In October 1939, I was 12-years-old. My parents, my six-year-old brother, and I sat in the basement of our Paris apartment with gas masks on every night as the sirens screeched that German planes were overhead. We fear they will drop mustard gas, which we were told has no odor and is invisible. My brother kept taking his mask off -- it was difficult to breathe with it, one had to make an effort to aspirate, my brother could not do it, and my mother worried he would die if we are unknowingly gassed.
After several weeks of this nightmare, my father said that even though the French would win the war -- after all we had the Maginot Line with the canons at the border facing Germany -- we should leave.
We packed a few belongings, knowing we would be back shortly, and were lucky to get on board the last boat out of Genoa in Italy. The MS Saturnia took 10 days to New York. It was not a happy crossing, mostly grim, anxious passengers fleeing the war.
I had a red sty on my eyelid; we were told that American immigration would not allow anyone into the country with an infection. My mother kept worriedly powdering my sty.
Seeing the Statue of Liberty as we were approaching New York Harbor was indeed an amazingly awesome sight. It held a promise of freedom; it was welcoming us.
We land and were taken to Ellis Island. None of us spoke English, and it was scary. We slept in a large room with a hundred cots on black-and-white-tile floors. We were counted going in and out of the dining room. When I visited Ellis Island a few years ago, I recognized the same tiles.
After a few mind-numbing days of anxiety, we appeared in front of three judges. We were asked questions through a translator. Whenever I was asked something, I curtsied and said, "Oui, monsieur." When we were allowed to stay in America, I was convinced it was because of my curtsies.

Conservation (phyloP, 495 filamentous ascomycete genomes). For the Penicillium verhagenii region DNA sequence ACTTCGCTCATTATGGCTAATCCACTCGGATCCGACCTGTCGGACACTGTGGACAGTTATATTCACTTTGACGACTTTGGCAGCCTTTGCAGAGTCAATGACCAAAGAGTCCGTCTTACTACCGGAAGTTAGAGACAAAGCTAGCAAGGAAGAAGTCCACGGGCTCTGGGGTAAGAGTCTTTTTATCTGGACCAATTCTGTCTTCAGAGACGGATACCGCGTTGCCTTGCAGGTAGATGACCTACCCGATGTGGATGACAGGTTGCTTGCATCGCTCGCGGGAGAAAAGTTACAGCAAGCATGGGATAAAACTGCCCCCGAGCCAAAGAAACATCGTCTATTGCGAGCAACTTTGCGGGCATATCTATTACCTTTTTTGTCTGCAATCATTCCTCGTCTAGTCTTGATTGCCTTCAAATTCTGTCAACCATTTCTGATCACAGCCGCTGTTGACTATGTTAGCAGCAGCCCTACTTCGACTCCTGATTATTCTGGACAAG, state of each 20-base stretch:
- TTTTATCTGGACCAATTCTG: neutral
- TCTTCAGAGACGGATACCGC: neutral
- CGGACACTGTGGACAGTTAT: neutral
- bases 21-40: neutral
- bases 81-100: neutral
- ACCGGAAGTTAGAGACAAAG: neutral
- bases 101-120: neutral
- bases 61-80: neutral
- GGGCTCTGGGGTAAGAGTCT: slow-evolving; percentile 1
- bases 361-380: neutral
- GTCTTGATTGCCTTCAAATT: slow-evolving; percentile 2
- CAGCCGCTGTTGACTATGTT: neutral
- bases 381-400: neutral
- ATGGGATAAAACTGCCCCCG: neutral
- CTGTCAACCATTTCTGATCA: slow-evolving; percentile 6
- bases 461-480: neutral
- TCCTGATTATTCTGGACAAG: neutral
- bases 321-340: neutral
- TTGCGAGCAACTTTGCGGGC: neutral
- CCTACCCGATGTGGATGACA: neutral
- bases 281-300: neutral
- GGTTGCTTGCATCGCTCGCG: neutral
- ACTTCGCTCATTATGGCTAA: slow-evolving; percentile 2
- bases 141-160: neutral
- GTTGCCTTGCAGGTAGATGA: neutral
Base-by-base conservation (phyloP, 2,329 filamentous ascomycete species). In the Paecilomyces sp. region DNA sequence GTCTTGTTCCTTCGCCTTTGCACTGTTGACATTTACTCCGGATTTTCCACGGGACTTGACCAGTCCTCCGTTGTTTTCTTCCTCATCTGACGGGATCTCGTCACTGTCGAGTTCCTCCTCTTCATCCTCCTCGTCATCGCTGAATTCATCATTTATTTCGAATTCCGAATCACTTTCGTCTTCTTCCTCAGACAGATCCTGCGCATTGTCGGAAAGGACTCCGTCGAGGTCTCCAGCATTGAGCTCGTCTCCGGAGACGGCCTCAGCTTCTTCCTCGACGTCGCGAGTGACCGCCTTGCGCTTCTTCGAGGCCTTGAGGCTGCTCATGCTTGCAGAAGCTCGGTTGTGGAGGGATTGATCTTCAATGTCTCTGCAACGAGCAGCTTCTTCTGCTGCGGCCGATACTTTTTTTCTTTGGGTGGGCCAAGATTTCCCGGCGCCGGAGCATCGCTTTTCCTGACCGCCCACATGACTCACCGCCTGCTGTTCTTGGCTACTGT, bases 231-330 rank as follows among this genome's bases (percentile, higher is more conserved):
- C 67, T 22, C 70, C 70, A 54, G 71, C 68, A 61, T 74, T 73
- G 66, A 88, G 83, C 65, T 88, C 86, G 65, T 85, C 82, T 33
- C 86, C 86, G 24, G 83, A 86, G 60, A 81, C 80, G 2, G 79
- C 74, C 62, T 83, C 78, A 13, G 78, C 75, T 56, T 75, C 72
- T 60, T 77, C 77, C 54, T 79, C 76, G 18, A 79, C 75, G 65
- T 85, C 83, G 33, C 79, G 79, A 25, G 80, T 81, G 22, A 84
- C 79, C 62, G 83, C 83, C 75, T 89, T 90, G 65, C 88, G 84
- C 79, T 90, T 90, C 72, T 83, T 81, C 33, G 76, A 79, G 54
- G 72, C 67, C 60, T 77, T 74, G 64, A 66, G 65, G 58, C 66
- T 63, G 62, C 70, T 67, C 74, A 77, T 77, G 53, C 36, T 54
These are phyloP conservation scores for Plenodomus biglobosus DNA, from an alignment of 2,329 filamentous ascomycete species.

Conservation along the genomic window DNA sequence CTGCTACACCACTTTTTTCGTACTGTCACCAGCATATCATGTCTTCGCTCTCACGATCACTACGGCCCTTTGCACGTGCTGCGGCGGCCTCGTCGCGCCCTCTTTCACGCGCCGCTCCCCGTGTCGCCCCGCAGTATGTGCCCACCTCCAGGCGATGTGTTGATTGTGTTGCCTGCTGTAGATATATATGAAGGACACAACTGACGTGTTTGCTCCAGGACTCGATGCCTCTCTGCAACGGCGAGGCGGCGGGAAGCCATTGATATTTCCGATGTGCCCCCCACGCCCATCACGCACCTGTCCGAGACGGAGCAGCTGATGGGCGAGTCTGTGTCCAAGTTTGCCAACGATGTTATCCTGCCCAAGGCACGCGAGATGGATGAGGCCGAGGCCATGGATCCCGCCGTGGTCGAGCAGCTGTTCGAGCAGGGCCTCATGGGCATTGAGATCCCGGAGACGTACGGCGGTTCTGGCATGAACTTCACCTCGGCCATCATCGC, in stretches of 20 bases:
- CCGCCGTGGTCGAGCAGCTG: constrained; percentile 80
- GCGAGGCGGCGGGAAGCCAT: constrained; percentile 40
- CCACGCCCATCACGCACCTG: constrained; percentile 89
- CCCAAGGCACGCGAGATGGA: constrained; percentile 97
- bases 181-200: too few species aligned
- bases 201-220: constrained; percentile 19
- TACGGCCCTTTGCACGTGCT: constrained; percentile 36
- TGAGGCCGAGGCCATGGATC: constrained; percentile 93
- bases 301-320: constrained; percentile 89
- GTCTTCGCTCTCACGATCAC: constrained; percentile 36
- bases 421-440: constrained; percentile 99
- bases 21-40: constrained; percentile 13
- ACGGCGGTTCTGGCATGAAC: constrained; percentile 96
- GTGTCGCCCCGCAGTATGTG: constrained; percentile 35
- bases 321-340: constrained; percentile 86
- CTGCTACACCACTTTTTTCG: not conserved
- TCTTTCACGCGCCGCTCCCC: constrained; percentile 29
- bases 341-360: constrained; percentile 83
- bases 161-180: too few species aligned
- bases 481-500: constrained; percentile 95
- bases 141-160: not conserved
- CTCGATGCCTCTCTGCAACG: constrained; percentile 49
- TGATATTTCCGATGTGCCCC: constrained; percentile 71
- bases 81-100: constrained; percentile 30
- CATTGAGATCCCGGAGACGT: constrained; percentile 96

My mother had a sister in New York, Aunt Nina, who owned a small flower shop. She had arranged for us to stay at the Esplanade Hotel on Riverside Drive. The two-bedroom apartment had one bathroom and a kitchenette. My mother had never cooked. Shopping for food was daunting, trying to figure out what things cost meant not only translating francs into dollars but going from our familiar metric system to mind-boggling pounds and ounces.
My brother and I were sent to the Dalton School and took the school bus every morning, my brother in white shorts, knee socks, and a bobby pin in his hair, and I in a smocked dress, knee socks (not popular at the time) and a large taffeta bow on top of my head. Every morning my mother would dip a round wooden stick in water, twist a lock of my red hair around it, and pull it into a perfect curl. It hurt, but my mother said that one must suffer to be beautiful.
Both my brother and I were made fun of at school. He cried every morning on the bus. These early months before we could speak any English are a painful blur.
My father spent his days glued to the radio, listening to the French-language broadcasts for news of the war. My mother cried a lot. Finally, my father said he wanted to return to France. After all, we had the Maginot Line. My mother agreed, but suggested we see California first.
So in the spring of 1940, we took the train to Los Angeles. The trip took three days and had a four-hour layover in Chicago where we changed trains. The movie house in the station was showing the Grapes of Wrath. Upon leaving, we asked the usher when the story was supposed to have taken place. She said, "Now." This made us hesitate about continuing our trip, but we did, and of course California wasn't like the movie depicted; Los Angeles was a great, bustling city.